So much to read, but I’m steadily whittling it down to a routine.

      Comment by Russ — October 13, 2010 @ 8:28 am

  2. Thanks much for this one, and I am going to hit the link on the Holy Spirit too.
    This hooks right into what I’ve been saying about WHY I am in Europe. Among other reasons, because our buildings are still standing. Our history is all around us in a CONTINUOUS form. It helps to give US continuity too.
    Among all the things that we could be doing.. learning how to construct to LAST again. Not being in such a hurry to tear our buildings down.
    Learning how to cook from scratch.
    Reorganizing our existences to be able to TAKE TIME to do things that we have forgotten how to do.
    We need to change our perception of time again, for it to go SLOWER.
    I will forebear.. (hehe) from any triumphalism on the “feudal” way of life.
    I like the comment that these people SEEM poor, but that they are not necessarily. Poverty really is very very much a PERCEPTION of poverty.
    And the man who said “man does not live by bread alone” was proclaiming a profound truth in my book.
    It is our belief that man can be reduced to SOMETHING that lives by bread alone, and that our bodies can be reduced to THINGS that is contributing to taking us down.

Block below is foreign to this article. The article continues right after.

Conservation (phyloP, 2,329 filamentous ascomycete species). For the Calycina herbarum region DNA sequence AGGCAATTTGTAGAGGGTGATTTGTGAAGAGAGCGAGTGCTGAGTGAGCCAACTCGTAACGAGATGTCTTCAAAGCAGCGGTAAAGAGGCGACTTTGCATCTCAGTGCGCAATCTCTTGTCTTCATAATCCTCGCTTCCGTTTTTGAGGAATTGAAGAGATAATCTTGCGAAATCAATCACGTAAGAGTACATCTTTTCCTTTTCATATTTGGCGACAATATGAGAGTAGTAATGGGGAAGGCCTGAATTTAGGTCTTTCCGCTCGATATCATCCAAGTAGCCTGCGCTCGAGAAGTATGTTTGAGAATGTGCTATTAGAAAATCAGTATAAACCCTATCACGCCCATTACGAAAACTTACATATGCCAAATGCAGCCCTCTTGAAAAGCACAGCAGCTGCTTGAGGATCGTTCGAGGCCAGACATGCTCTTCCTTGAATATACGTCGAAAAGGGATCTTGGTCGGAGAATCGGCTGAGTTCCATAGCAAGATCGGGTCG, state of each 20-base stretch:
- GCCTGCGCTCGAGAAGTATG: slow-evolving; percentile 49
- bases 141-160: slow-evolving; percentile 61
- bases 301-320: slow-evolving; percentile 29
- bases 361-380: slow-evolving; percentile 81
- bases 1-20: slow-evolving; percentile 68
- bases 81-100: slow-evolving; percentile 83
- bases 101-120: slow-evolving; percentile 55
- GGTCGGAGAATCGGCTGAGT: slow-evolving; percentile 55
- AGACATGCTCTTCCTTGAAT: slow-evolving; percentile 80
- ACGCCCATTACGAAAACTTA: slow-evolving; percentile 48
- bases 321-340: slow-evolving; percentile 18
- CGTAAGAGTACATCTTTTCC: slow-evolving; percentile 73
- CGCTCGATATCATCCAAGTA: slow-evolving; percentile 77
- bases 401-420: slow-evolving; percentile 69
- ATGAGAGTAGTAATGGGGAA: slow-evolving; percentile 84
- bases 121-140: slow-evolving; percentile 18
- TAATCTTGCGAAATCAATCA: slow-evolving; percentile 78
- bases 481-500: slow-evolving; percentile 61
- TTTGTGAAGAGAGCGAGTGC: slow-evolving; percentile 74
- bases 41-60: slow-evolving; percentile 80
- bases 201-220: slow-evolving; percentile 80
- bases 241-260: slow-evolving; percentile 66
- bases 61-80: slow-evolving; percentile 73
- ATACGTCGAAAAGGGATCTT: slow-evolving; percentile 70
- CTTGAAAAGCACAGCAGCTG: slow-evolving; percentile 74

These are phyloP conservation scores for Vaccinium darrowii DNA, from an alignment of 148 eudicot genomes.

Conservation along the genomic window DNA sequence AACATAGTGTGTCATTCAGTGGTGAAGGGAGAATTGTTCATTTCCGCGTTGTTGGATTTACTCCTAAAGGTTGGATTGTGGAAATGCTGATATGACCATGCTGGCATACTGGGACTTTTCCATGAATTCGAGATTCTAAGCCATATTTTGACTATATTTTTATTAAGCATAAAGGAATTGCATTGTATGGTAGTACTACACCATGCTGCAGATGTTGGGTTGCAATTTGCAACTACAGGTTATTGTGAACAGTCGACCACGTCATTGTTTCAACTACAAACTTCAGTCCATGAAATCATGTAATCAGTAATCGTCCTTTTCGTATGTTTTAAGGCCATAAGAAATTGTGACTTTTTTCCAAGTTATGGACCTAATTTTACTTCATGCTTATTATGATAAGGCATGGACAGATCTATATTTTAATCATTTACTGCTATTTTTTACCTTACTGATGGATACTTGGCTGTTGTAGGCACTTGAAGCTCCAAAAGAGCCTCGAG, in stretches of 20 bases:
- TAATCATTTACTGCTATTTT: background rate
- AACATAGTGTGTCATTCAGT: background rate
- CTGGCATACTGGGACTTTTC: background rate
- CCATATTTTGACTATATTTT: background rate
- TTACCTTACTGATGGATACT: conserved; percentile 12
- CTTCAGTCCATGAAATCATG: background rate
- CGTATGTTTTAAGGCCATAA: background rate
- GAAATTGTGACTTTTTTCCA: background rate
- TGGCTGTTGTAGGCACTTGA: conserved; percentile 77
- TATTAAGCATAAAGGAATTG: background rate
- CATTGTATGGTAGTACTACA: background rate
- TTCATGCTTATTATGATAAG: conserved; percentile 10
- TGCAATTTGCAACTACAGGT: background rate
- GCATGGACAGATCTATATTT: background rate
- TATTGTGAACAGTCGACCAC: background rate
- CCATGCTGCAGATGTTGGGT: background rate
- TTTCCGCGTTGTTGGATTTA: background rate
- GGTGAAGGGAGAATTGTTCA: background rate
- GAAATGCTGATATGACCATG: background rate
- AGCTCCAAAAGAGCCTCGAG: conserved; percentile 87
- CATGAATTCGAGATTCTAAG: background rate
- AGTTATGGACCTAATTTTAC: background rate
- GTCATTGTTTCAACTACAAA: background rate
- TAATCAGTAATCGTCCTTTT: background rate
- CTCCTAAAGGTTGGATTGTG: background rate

As for the academics.. gotta believe SOMEBODY these days. Not believing SOMEBODY is even worse than.. believing somebody who you eventually decide is telling you stories.
    What’s wrong with stories, anyway ?
    Hey…I’m spending more time at your place these days…
    Bees are fun. Not as cuddly as cats, but they purr pretty nicely too. Particulalry when you breathe gently on them to warm them up. They get cold at night when they don’t manage to regain the hive in time…

    Comment by Debra — October 13, 2010 @ 10:06 am

    • This is not the “feudal” way of life, the elements being celebrated here. It’s a cooperative way of living. Feudalism, as I told you, is a top-down mode of political and economic organization, domination, and extraction.

      I’ll probably see some bees today at the herbal medicine garden. The New England asters are still in resplendent bloom, and as of a few days ago they were still bustling with bees. Today’s colder, though.

      Comment by Russ — October 13, 2010 @ 11:16 am

      • Have fun petting your bees.
        Looks like our definition of the word “feudal” is STILL DIFFERENT, huh ??

        Comment by Debra — October 13, 2010 @ 12:01 pm

      • You’re just bizarrely using the label “feudal” for any pre-/post-oil practice. I’m using the normal definition, which refers to a mode of economic and political organization.

        It was a beautiful day. There were bees practically swarming over the flowers yesterday.

        Comment by Russ — October 14, 2010 @ 6:05 am

  3. I read the link to the Holy Spirit. Good. It brought down my hubris a little bit.
    Gotta go apologize to someone…

    Comment by Debra — October 13, 2010 @ 10:16 am